It's official: architecture is now the morphable, mutable subject of choice for surrealist photographers. While Filip Dujardin manipulates images to build structures of physical improbability, photographer Thomas Barbéy, on the other hand, turns familiar cityscapes on their head (or side, for that matter). Barbéy, whose work was just spotlighted on My Modern Met, twists familiar scenes until they're nearly unrecognizable. Inspired by surrealists like M.C. Escher and Rene Magritte, Barbéy's shots peel back structural expectations, reinvigorating now-commonplace skylines, like NYC's Central Park view in the piece "Looking For My Lost Dog in Central Park" (above). It's all done in the darkroom by sandwiching negatives together, which means there is—quelle horreur!—zero Photoshop involved.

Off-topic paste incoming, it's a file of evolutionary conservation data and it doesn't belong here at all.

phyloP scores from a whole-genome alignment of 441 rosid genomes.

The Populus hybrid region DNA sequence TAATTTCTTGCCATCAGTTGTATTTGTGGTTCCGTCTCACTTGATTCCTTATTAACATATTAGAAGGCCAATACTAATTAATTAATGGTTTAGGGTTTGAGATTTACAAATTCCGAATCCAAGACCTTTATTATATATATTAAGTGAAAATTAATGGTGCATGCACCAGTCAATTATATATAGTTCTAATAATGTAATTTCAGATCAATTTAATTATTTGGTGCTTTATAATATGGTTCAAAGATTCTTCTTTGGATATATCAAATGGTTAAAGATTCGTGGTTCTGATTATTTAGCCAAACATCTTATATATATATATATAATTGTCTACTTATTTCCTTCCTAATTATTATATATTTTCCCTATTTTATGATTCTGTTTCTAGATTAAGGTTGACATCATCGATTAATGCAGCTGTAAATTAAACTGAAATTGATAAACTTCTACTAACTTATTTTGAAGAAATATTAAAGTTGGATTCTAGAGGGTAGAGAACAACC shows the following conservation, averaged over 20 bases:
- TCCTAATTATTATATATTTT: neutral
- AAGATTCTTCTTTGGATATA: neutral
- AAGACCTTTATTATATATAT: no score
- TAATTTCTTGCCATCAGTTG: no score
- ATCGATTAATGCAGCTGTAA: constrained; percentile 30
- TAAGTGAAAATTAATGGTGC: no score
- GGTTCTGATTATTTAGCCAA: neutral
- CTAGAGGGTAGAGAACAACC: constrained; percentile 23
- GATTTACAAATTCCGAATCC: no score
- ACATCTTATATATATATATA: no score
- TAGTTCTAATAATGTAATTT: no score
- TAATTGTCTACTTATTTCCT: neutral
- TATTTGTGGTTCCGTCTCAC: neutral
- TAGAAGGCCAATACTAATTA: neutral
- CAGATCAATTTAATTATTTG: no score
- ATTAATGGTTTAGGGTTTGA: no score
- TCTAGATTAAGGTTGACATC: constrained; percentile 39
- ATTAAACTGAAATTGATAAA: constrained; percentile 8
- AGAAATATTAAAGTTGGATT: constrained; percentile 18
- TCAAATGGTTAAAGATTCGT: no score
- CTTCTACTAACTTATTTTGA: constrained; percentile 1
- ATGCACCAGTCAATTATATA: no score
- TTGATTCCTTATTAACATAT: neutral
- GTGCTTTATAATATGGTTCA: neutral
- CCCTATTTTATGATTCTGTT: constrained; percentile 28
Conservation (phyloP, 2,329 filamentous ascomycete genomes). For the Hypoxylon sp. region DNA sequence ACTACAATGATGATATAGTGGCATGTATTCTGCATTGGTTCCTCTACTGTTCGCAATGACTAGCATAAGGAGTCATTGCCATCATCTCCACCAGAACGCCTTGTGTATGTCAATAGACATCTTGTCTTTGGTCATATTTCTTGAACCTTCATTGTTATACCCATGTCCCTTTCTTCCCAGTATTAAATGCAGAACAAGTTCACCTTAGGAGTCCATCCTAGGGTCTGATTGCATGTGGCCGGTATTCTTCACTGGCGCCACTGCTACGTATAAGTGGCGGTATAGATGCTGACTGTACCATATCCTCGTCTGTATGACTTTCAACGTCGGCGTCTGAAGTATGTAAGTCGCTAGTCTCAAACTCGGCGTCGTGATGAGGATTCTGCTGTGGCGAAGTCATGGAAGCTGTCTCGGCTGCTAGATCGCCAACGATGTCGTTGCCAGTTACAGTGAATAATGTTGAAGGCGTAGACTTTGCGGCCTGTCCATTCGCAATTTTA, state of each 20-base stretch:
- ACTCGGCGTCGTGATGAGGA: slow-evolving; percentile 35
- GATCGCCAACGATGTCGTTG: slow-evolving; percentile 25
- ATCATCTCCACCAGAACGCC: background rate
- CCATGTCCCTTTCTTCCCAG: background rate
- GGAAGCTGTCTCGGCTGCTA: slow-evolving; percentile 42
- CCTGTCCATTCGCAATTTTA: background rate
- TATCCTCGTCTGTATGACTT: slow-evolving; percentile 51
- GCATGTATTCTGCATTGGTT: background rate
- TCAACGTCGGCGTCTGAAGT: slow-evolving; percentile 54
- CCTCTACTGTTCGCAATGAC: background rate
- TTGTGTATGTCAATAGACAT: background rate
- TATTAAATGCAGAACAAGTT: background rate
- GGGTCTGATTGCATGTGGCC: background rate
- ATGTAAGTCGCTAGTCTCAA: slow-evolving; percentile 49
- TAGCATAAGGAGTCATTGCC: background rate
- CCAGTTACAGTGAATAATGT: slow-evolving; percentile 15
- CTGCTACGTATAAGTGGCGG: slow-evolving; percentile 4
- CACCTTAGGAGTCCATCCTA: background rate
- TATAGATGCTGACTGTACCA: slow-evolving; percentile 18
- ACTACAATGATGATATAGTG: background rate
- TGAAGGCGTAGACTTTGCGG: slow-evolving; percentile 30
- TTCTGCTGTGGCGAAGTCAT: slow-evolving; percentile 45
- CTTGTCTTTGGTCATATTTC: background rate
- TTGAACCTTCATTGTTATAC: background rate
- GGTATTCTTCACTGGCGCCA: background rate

In his "Sowing the Seeds of Love," men from the Carnival of Venice float across the Paris skyline.
"Paris, a.k.a. The City of Lights" takes the city's moniker a little literally, even going so far as to put a lampshade on the Eiffel Tower.
· Whimsically Surreal Photo Montages by Thomas Barbéy [My Modern Met]
· Sowing the Seeds of Love [Thomas Barbéy Official Site]
· 'Impossible Architecture' a Spectacular Defiance of Physics [Curbed National]